Location: Red Sea / Egypt / Safaga
Description: Reef / Coral garden / Caves
Depths: 3-78 meters

Napoleon fish Red SeaThe journey across can get very rough, especially since your boat or liveaboards will be taking it on the beam and therefore will roll a lot. Once you get there however, the reef gives ample protection for several boats. The current comes almost always from the North. It can get very strong, howling across the North plateau (beware of up-currents and down-currents) and ripping down either side of the reef. The South plateau is usually calm.

A drift dive on the North plateau offers some of the best diving. However to get there, you will need very calm weather or alternatively, a zodiac. After investigating the plateau, you can head down either wall to your live aboard, now moored in the lee of the reef (South). This is a long swim if unaided by current. The Western wall of the reef is best and the South-East corner boasts many gorgonians.

Red Sea fishesThe North plateau swarms with lots of big fish, like surgeonfish, unicornfish, barracuda, giant trevallies, whitetip sharks (especially on the West side), grey reef sharks (especially in the afternoon), eagle rays, dolphins, silvertips and even longimanus, the oceanic whitetip shark. Everywhere are turtles. On the South plateau lives a family of three Napoleonfish alongside morays, crocodilefish, scorpionfish and a turtle with a deformed shell. Also, there is a large colony (50-60) of anemones.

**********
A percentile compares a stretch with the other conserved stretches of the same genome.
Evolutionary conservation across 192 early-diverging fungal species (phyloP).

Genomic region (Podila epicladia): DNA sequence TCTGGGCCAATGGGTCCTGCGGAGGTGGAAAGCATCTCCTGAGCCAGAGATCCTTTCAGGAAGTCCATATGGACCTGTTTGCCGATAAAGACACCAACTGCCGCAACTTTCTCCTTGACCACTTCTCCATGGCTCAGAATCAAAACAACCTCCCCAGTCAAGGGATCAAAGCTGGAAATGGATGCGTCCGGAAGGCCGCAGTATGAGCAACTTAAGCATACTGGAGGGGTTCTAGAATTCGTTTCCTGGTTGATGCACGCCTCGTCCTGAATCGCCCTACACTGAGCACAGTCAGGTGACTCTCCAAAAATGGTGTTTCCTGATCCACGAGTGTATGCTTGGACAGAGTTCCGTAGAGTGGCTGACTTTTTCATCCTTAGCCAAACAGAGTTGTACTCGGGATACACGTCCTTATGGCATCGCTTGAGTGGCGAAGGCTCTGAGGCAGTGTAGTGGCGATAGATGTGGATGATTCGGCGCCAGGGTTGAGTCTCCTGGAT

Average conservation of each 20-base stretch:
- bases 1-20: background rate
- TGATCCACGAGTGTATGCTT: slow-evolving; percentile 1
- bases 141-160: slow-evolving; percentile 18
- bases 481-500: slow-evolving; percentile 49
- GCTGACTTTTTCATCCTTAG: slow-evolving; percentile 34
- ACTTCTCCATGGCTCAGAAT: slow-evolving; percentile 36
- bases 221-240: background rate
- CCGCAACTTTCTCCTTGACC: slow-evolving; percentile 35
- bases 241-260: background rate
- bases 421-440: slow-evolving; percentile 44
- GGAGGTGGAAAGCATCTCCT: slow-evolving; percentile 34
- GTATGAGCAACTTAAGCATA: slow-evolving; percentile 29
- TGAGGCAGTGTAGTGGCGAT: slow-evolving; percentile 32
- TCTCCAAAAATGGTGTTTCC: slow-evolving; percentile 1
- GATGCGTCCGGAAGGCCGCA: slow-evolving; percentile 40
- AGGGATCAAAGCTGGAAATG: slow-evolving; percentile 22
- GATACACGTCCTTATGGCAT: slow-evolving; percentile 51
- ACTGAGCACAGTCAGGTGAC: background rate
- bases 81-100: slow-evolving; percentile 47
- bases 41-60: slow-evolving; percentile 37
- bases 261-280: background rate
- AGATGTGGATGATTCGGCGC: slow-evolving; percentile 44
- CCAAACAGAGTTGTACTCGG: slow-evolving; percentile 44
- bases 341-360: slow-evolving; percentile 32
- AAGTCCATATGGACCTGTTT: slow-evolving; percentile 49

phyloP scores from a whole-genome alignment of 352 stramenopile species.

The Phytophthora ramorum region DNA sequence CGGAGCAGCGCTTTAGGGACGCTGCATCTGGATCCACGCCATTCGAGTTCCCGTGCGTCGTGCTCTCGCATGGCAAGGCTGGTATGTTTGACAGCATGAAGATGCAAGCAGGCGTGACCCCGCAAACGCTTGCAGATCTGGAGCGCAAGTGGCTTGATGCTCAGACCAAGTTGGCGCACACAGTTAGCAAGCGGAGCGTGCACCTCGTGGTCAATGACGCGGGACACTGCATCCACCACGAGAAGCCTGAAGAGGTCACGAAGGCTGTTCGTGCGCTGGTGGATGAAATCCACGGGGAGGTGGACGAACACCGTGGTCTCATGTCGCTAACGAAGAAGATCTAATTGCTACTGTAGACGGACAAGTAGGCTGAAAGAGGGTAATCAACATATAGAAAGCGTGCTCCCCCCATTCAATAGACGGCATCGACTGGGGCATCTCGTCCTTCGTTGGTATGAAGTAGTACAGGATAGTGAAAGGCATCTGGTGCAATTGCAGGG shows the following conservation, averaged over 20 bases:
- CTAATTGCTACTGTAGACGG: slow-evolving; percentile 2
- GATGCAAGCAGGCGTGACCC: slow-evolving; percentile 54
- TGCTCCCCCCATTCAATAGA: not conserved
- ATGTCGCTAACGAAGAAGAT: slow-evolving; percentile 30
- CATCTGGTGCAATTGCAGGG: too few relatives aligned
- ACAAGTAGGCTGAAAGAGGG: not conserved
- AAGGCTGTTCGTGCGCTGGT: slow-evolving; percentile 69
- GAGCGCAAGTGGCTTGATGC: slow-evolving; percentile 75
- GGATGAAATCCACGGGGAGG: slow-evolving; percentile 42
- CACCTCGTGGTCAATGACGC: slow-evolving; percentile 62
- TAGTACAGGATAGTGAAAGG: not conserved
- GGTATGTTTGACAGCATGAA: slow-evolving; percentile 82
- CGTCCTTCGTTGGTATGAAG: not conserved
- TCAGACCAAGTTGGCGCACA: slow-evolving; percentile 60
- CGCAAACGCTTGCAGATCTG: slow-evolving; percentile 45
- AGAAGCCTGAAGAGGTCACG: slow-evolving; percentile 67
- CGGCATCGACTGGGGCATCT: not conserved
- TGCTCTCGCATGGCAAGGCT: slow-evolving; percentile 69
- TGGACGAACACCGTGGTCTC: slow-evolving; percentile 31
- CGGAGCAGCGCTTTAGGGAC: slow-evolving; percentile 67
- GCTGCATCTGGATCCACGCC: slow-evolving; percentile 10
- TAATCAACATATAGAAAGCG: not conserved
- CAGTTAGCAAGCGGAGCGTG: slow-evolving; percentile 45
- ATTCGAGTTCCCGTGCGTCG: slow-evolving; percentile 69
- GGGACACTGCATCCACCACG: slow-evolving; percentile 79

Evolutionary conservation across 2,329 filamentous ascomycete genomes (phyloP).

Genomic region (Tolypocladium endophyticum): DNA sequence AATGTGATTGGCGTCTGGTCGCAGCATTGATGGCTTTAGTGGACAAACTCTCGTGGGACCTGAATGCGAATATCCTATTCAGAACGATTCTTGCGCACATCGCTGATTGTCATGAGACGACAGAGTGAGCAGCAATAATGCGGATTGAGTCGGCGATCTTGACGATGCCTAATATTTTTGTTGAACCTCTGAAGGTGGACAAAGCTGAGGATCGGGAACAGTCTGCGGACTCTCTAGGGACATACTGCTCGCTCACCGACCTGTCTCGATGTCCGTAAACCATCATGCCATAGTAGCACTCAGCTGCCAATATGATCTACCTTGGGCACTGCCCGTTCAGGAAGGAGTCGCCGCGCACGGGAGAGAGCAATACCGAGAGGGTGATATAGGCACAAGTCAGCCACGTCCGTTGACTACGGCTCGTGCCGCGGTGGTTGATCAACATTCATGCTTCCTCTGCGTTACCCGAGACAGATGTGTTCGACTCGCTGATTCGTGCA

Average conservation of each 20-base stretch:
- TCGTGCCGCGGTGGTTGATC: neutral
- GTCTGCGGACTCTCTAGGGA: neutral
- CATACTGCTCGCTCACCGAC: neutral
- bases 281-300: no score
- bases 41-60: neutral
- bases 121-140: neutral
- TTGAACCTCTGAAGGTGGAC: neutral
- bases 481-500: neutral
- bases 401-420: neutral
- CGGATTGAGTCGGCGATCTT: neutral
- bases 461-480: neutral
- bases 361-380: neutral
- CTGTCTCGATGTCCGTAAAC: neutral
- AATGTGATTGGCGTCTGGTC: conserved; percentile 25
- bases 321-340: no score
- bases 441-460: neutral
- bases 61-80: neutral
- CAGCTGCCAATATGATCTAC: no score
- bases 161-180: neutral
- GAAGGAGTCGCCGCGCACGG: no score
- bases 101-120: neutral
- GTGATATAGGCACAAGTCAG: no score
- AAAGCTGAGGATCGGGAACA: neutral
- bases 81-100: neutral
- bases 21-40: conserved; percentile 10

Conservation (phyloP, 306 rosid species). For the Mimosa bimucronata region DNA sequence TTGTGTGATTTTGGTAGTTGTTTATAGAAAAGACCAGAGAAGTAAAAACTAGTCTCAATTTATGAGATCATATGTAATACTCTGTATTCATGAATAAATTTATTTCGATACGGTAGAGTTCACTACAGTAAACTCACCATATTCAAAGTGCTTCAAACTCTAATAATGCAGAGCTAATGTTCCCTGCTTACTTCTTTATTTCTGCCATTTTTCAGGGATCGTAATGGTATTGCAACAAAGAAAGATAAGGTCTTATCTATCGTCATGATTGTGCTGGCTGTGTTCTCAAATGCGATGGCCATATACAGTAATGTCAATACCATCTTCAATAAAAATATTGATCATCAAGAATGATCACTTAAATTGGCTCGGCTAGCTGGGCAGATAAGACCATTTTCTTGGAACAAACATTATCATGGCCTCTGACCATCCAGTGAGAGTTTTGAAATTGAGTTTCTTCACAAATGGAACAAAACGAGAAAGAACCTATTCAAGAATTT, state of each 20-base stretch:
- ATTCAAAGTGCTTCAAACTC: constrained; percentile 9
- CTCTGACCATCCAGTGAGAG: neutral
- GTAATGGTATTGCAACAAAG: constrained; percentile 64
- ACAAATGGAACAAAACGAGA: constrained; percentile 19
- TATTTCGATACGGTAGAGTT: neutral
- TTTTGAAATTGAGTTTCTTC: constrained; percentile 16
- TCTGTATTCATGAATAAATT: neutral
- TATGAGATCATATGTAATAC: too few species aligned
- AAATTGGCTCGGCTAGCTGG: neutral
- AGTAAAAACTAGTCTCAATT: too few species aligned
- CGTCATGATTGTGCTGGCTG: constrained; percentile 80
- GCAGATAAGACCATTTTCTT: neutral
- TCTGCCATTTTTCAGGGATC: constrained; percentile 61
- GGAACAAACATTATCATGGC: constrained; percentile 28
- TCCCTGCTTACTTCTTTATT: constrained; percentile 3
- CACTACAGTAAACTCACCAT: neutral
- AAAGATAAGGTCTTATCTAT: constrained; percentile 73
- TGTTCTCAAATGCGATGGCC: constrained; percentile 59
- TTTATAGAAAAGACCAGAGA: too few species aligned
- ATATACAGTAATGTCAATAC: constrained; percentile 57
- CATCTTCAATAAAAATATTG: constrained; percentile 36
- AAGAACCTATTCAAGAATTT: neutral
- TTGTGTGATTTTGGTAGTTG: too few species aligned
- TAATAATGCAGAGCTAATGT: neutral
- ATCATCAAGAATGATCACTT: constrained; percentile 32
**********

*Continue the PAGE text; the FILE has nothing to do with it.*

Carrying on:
Scuba diving at Sha’ab Claudia

Sha’ab Claudia (sometimes known as Sha’ab Claude) is a small reef with lots of disturbed water at the surface and can have quite large swells in the top 5m of water. The west side of the reef has lovely hard coral formations, with stony and boulder corals cascading down to 20m like an underwater waterfall. Current will normally run from north to south and live aboards usually moor on the more sheltered south side, although surface conditions can still be rocky on the boat.

Location: Egypt / Marsa Alam / Fury Shoals
Description: Reef / Coral garden / Caves
Depths: 12 – 24 meters

Red Sea Shaab ClaudiaThere are some reef fragments to the west which also have great hard coral, and yet more reef pieces to the south. Although the southern pieces are sparser in terms of coral growth there is some nice small marine life and in the top 5 metres the reef is densely populated with antheas.